A Federally Qualified Health Center (FQHC) is a safety net provider that primarily provides services typically furnished in an outpatient clinic. FQHCs include community health centers, migrant health centers, health care for the homeless health centers, public housing primary care centers, and health center program “lookalikes.” Community Health Centers are a nonprofit that provide affordable health services to underserved and at-risk populations.

Rock River Community Clinic (RRCC) is a nonprofit Community Health Center transitioning to become an FQHC Look-Alike. An FQHC Look-Alike is a HRSA-designated health center that provides comprehensive, culturally competent, quality primary health care services consistent with Health Center Program requirements, like HRSA-funded Health Center Program award recipients. The long term goal would then be to formally achieve FQHC status.

The Benefits of Transitioning to FQHC Status:

Transitioning to FQHC status will allow RRCC to ensure long-term sustainability of services, including but not limited to the following:

  • Receive reimbursement for services to Medicare and WI Medicaid recipients which will ensure the long-term financial stability of services.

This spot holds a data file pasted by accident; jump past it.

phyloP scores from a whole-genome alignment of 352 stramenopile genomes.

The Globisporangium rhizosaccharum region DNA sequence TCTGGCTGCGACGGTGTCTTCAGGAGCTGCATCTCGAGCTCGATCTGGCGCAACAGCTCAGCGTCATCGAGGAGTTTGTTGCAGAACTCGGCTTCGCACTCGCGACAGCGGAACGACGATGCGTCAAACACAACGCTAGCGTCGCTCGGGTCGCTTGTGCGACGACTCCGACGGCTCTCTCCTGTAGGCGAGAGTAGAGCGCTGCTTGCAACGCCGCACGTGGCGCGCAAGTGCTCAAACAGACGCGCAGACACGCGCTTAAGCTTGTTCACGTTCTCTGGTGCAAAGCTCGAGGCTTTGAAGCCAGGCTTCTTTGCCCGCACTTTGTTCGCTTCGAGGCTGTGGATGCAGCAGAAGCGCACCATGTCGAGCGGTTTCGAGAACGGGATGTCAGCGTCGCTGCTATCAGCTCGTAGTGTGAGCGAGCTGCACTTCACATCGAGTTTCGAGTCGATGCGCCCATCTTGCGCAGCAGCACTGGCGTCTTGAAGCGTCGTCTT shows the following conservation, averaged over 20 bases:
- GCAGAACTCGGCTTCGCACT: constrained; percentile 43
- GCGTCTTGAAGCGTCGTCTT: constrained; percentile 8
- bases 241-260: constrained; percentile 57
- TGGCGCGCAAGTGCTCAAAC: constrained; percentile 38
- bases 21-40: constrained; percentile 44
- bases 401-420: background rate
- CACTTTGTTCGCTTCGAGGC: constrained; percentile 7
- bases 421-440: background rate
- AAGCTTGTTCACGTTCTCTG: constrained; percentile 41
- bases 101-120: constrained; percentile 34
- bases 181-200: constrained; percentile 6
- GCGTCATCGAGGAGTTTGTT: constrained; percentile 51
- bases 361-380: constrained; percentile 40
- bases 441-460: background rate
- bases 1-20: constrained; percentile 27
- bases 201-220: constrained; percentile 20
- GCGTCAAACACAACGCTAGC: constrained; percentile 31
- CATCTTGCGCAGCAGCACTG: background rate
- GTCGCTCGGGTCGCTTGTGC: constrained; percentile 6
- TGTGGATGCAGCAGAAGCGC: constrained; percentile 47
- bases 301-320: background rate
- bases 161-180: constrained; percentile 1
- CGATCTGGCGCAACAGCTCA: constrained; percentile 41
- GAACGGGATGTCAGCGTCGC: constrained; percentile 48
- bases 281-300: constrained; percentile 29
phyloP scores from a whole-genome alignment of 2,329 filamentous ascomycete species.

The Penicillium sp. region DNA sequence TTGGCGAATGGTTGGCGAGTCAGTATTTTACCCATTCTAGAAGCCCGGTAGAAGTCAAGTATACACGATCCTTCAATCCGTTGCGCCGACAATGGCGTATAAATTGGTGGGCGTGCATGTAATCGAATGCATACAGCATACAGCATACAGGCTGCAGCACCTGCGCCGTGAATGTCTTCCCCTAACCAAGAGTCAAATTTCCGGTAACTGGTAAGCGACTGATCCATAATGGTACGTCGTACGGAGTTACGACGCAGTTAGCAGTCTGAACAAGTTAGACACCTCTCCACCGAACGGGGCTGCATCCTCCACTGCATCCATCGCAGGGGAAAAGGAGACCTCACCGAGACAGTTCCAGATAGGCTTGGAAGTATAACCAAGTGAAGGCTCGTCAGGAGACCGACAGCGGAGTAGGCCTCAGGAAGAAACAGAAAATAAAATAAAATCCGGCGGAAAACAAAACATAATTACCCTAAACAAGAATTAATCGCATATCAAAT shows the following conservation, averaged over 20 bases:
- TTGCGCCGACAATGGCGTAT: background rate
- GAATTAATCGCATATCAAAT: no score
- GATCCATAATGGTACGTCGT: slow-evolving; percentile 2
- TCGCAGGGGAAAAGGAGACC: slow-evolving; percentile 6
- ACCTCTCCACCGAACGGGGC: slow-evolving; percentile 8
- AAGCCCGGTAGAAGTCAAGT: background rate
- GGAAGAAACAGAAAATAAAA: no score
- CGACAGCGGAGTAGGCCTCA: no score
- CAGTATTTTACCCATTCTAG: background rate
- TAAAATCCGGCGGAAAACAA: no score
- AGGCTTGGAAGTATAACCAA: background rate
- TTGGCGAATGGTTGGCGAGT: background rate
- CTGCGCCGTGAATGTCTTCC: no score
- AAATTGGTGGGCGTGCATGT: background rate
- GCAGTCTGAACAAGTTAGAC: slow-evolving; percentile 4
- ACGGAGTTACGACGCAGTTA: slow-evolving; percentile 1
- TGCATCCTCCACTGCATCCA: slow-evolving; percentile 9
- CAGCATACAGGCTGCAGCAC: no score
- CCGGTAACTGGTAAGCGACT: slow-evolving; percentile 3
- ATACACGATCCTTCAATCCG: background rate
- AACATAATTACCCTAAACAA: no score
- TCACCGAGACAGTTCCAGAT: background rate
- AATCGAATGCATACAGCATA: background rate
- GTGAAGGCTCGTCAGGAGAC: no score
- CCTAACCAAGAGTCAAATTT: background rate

• Access a federal 340B Drug Discount Program to provide patients with affordable access to prescriptions.
  • Access tuition reimbursement and National Healthcare Service Corps programs to recruit and retain healthcare providers.
  • Receive liability protection through Federal Tort Claims Act.
  • Retain local governance, ensuring decisions about healthcare in our community are made by local residents.

Community Health Center (CHC) Requirements

HRSA’s Bureau of Primary Healthcare, the federal agency that provides oversight to the Health Center Program, has outlined 19 program requirements that CHCs must meet to be eligible for federal grant funding. These requirements define CHC services, the targeted needs of the patient population, management and finance, and governance. The core requirements mandate that CHCs must:

  • Offer services to all persons regardless of ability to pay.
  • Establish a sliding fee discount program.
  • Be a nonprofit or public organization.
  • Be community-based, with the majority of their governing board of directors composed of their patients.
  • Serve a medically underserved area or population.
  • Provide quality comprehensive primary care services for patients of all age groups—including medical, oral, mental and behavioral health, and substance abuse and pharmacy services—regardless of insurance status, with fees adjusted based on ability to pay.
  • Provide enabling or supportive services that support access and engagement in health, such as patient and community health education, transportation, outreach, translation, eligibility assistance, and case management.
  • Have an ongoing quality assurance program.